Obama: US must have "exit strategy" in Afghanistan
WASHINGTON, March 22 (Reuters) - President Barack Obama insisted on Sunday that military force alone would not end the war in Afghanistan and suggested a U.S. "exit strategy" could be part of a new comprehensive policy he is expected to unveil soon.
Obama, in an interview on CBS's "60 Minutes" program, previewed in broad terms his administration's review of Afghanistan-Pakistan strategy based on recommendations from senior U.S. officials and consultations with allies.
He made clear his new approach would call for a greater emphasis on economic development in Afghanistan, diplomacy with neighboring Pakistan and better coordination with international partners than under his predecessor George W. Bush.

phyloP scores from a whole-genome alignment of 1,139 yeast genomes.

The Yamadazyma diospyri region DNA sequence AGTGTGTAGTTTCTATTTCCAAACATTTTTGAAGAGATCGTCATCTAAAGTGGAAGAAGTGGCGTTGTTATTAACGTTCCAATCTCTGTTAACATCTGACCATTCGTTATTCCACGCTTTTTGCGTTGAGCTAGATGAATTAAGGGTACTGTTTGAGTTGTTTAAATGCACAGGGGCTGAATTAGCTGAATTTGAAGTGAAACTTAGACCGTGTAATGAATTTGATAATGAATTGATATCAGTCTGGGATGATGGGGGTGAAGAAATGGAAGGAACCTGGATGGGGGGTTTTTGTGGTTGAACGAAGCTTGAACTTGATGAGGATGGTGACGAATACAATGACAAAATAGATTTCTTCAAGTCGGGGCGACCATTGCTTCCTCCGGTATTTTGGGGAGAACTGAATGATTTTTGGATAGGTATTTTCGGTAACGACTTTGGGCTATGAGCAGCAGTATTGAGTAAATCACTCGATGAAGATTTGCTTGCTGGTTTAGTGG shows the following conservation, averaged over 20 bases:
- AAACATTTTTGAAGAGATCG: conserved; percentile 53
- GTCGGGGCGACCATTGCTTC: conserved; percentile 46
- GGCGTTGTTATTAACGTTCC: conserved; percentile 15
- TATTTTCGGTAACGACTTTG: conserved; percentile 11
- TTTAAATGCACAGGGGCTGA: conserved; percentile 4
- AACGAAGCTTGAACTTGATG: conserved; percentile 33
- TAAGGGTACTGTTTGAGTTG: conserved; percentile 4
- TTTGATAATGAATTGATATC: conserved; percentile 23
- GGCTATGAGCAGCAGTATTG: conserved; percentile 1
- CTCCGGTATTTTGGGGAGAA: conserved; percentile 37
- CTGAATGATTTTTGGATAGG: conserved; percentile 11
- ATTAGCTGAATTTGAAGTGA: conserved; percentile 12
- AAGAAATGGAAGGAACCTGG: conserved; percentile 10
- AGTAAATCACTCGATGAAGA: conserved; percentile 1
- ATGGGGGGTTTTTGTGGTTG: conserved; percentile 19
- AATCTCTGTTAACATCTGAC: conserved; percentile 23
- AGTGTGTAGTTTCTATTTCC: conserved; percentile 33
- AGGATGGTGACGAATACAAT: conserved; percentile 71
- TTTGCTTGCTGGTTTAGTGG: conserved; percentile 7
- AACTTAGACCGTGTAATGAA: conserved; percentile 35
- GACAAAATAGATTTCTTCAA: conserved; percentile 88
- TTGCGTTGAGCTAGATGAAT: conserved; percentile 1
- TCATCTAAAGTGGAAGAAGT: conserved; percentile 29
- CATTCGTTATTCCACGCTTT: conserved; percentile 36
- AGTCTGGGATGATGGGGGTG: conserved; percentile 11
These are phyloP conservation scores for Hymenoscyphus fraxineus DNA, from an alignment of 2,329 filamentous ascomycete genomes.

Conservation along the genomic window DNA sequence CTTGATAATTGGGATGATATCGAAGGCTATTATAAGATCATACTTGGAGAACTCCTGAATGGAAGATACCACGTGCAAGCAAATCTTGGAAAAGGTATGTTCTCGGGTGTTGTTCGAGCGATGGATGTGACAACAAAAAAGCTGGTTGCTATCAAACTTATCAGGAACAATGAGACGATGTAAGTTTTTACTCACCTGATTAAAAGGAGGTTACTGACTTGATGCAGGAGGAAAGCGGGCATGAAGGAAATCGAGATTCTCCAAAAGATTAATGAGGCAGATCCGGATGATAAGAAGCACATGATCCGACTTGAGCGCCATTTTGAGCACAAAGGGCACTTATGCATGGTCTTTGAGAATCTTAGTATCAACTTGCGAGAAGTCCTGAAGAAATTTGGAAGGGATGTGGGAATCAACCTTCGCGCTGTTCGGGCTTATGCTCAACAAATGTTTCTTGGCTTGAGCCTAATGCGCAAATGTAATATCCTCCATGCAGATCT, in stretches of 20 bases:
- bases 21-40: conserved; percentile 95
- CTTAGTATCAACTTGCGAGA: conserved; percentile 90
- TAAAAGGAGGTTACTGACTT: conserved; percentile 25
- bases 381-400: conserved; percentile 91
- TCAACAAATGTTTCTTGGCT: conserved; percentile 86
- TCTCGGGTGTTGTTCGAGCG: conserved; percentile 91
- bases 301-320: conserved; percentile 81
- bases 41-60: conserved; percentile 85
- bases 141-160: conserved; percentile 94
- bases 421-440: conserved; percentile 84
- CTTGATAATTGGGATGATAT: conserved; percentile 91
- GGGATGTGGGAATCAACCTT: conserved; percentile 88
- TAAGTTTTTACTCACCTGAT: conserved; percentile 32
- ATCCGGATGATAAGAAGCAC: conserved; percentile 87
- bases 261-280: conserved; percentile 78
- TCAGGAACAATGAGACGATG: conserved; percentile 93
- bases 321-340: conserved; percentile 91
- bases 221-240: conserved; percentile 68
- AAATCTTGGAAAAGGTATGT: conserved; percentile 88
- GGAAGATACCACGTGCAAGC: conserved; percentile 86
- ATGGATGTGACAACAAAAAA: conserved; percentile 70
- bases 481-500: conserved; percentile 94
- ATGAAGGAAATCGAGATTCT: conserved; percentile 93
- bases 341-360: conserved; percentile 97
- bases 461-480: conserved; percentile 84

"What we can't do is think that just a military approach in Afghanistan is going to be able to solve our problems," Obama said. "So what we're looking for is a comprehensive strategy. And there's got to be an exit strategy ... There's got to be a sense that this is not perpetual drift."
Undertaking his first major trip abroad since taking office on Jan. 20, Obama meets NATO leaders at an April 3-4 summit in Strasbourg, France where Afghanistan troop levels will be high on the agenda.
Obama is shifting the U.S. focus from the unpopular war in Iraq to the conflict in Afghanistan, where violence has increased to its highest level since U.S.-led forces toppled the Taliban in 2001. (Editing by Chris Wilson)
- Atheists face death in 13 countries, global discrimination: study
- Signer says suffered schizophrenic episode at Mandela memorial |
- Missouri executes man for killing good Samaritan motorist in 1994
- Thai military chief rebuffs meeting request in blow to protesters |
- Apple scores legal victory over Samsung in South Korea